Ethics: Food and Animal Rights

Controversial bioethicist Peter Singer, the distinguished speaker in the humanities, has definite ideas about our diet.   by Liz Getman ’09

Around noon each day, parking lots of fast food restaurants and mini-marts are filled with people looking for a quick and inexpensive meal. For many, convenience is a primary factor in food choice.

 “We don’t think about issues involved in how our food is produced,” pointed out philosopher and author Peter Singer during his December visit to campus as the distinguished speaker in the humanities, hosted by the School of Humanities and Sciences. “What we eat is still, for many people, on the periphery of ethics. There is something seriously wrong with this attitude.”

Singer, who is the Ira W. DeCamp Professor of Bioethics in the Center for Human Values at Princeton University, delivered a lecture, “The Ethics of What We Eat,” to a full house in Emerson Suites. A controversial ethicist known for his human and animal rights activism, Singer discussed common immoral practices of industrial farms and the effect of food choices on animals, humans, and the environment. “If the average U.S. consumer switched from a typical American diet to a vegan [pronounced VEEgun]* diet with the same calories, it would save 1.5 tons of carbon emissions each year,” he said. “Seventy percent of U.S. grain is fed to animals. This wastes food [for people], rather than producing it.”

Singer recently released his book The Way We Eat, but is perhaps best known for his now-classic 1975 book Animal Liberation. He argues that although differences exist between nonhuman animals and humans, nonhuman animals should not be mistreated by humans and should not suffer because of human interests. Humans, he maintains, are guilty of “speciesism,” a form of discrimination similar to racism and sexism. Singer believes humans should liberate animals by freeing them from confining farms and processing plants, and refusing to slaughter them for food.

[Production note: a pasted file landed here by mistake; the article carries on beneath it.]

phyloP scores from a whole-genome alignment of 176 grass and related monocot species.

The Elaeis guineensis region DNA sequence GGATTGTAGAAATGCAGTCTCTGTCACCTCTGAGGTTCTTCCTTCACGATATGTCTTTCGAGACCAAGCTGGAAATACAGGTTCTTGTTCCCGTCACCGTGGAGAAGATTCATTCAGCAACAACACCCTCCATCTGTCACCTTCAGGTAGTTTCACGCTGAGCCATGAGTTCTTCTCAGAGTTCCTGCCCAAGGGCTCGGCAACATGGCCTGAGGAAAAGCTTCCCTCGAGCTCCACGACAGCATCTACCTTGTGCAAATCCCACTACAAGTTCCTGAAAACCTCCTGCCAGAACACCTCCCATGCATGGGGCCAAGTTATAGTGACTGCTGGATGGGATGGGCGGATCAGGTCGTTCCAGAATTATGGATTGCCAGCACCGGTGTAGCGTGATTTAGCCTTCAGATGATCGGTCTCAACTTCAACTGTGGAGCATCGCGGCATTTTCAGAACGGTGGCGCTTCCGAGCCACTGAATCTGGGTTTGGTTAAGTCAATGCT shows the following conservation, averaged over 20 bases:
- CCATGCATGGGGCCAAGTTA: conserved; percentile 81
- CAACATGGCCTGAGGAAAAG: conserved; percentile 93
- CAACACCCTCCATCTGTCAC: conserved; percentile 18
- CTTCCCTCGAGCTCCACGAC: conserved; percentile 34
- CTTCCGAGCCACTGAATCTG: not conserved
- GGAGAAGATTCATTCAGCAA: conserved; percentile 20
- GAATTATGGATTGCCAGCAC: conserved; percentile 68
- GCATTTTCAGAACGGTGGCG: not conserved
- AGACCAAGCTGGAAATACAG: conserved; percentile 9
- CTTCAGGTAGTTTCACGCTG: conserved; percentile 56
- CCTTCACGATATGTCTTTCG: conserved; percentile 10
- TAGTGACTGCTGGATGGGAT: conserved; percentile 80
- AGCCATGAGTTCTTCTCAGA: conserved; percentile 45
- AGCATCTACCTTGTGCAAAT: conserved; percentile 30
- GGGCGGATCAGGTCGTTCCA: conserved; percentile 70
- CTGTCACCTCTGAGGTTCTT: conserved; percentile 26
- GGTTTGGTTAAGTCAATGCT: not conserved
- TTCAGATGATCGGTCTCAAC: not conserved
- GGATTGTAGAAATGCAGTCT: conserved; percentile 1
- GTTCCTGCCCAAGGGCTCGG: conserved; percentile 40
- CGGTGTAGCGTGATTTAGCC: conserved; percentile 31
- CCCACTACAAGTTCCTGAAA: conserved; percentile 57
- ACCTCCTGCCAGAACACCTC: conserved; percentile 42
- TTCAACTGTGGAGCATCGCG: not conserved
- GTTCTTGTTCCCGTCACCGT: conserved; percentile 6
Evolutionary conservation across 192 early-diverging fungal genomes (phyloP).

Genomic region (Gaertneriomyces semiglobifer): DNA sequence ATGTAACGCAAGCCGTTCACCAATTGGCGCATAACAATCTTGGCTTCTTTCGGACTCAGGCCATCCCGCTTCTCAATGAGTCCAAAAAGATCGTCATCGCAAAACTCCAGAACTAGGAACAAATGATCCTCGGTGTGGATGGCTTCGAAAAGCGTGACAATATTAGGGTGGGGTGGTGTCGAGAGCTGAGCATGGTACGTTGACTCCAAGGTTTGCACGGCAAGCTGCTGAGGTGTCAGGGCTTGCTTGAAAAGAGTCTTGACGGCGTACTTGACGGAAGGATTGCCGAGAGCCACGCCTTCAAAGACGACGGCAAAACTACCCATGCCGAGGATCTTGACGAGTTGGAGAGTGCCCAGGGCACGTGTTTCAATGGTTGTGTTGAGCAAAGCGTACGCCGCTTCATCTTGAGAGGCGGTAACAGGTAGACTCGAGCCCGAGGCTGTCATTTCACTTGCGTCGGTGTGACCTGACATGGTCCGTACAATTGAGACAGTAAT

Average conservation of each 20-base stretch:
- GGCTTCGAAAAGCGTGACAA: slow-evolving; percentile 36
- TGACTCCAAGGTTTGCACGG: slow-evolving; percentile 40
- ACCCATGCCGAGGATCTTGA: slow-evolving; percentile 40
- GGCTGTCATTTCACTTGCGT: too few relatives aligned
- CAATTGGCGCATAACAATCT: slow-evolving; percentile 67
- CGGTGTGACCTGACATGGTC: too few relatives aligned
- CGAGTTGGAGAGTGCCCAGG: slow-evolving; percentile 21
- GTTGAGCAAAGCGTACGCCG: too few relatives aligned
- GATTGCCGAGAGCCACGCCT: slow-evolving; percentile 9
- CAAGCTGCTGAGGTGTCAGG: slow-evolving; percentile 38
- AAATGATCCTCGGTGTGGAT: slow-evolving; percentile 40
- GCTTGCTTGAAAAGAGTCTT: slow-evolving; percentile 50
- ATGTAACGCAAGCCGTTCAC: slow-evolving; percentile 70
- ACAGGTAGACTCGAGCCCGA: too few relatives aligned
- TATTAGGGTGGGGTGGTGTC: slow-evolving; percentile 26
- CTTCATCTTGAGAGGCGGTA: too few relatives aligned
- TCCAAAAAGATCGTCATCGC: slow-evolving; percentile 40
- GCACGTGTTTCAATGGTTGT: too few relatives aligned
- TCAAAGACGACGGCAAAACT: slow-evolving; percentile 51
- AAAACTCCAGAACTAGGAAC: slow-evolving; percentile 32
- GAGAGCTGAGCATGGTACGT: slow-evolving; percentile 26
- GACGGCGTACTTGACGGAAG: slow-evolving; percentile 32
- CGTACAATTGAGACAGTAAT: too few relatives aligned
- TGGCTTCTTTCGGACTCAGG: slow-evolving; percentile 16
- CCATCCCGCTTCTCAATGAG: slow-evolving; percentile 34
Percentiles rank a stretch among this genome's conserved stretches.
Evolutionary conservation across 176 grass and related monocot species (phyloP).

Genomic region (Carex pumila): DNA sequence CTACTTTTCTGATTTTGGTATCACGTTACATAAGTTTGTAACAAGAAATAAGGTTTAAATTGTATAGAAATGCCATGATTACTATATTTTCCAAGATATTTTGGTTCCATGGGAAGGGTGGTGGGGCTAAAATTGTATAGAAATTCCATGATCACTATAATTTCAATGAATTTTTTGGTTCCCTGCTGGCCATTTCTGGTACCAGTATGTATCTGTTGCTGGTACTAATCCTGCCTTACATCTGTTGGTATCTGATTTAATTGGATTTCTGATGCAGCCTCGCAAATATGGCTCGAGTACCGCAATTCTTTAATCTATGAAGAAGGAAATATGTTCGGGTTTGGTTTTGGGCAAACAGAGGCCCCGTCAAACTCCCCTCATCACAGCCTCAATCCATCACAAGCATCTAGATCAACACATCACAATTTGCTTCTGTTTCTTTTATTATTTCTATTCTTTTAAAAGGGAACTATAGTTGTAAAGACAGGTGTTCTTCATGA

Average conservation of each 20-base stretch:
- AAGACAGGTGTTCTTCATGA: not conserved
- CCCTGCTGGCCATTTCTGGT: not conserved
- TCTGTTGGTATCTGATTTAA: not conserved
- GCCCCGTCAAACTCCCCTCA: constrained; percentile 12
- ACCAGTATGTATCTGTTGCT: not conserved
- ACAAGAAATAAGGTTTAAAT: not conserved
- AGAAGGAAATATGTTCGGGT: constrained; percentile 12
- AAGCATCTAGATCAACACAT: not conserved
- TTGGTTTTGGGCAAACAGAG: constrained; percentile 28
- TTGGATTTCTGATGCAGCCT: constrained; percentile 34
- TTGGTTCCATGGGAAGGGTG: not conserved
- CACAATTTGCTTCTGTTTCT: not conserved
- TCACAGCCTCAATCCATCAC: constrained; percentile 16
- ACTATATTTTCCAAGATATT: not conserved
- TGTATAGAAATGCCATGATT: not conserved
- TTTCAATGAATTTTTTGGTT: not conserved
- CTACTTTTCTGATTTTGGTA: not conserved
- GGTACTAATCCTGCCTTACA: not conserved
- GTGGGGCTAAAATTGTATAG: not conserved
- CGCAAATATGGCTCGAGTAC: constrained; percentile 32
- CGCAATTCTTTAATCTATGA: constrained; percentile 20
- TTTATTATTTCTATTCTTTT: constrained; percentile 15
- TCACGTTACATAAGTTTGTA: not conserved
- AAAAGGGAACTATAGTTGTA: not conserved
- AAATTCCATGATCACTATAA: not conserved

Craig Duncan, assistant professor of philosophy and religion, uses Singer’s works in his ethics classes because his arguments are relevant to controversial issues of today. “He’s a proactive thinker,” Duncan says. “He gets people to reconsider beliefs they might have taken for granted until they’ve read his work.” Duncan admits that while they spur discussion, Singer’s ideas are sometimes “hard to swallow for students. They tend to find his demands [concerning food choices] excessive.” Singer suggests the simplest way to become a more ethical eater is to eliminate meat and dairy products from one’s diet and live a vegan lifestyle. “If you’re not prepared to take time to examine [food] labels,” he says, “then give up animal products altogether. It’s simple: our diet should no longer be reliant on the exploitation of animals.”

Frederik Kaufman, professor and chair of the Department of Philosophy and Religion, says becoming vegan may not be so simple for people. “There are easier ways we can make better food choices,” he says, such as eating organic foods, eating less in general, refusing to buy factory-farmed or processed products, and buying fairly traded goods — all ethical choices, which Singer encouraged the College audience to adapt at least.

Kaufman, who first proposed Singer’s visit in 1999, says he wanted to bring him to IC because he is one of today’s most influential philosophers. “He’s an academic celebrity,” Kaufman says. “He’s as much a part of moral philosophy as Plato or Aristotle because he shows you the deducible course of action and proceeds by rational analysis.”

Alejandro Chavarria ’11 says Singer’s lecture influenced him to become a vegetarian and think more about where his food comes from. “We think humans — who are also animals — deserve to be treated equally,” he says. “But somehow that goes out the window when it comes to nonhuman animals, and it shouldn’t. I’ve held that view all my life, but it took Singer to make me realize my hypocrisy in still eating meat.”

Singer, who is vegan and says he always tries to make conscientious choices, points out that he is “not fanatical about it. I don’t think it’s a matter of personal piety. It’s saying I don’t want to give my money and support to something that hurts animals.”

* One who consumes and uses no products issued from animals, including eggs, dairy, honey, fur, leather, wool, down, and products tested on animals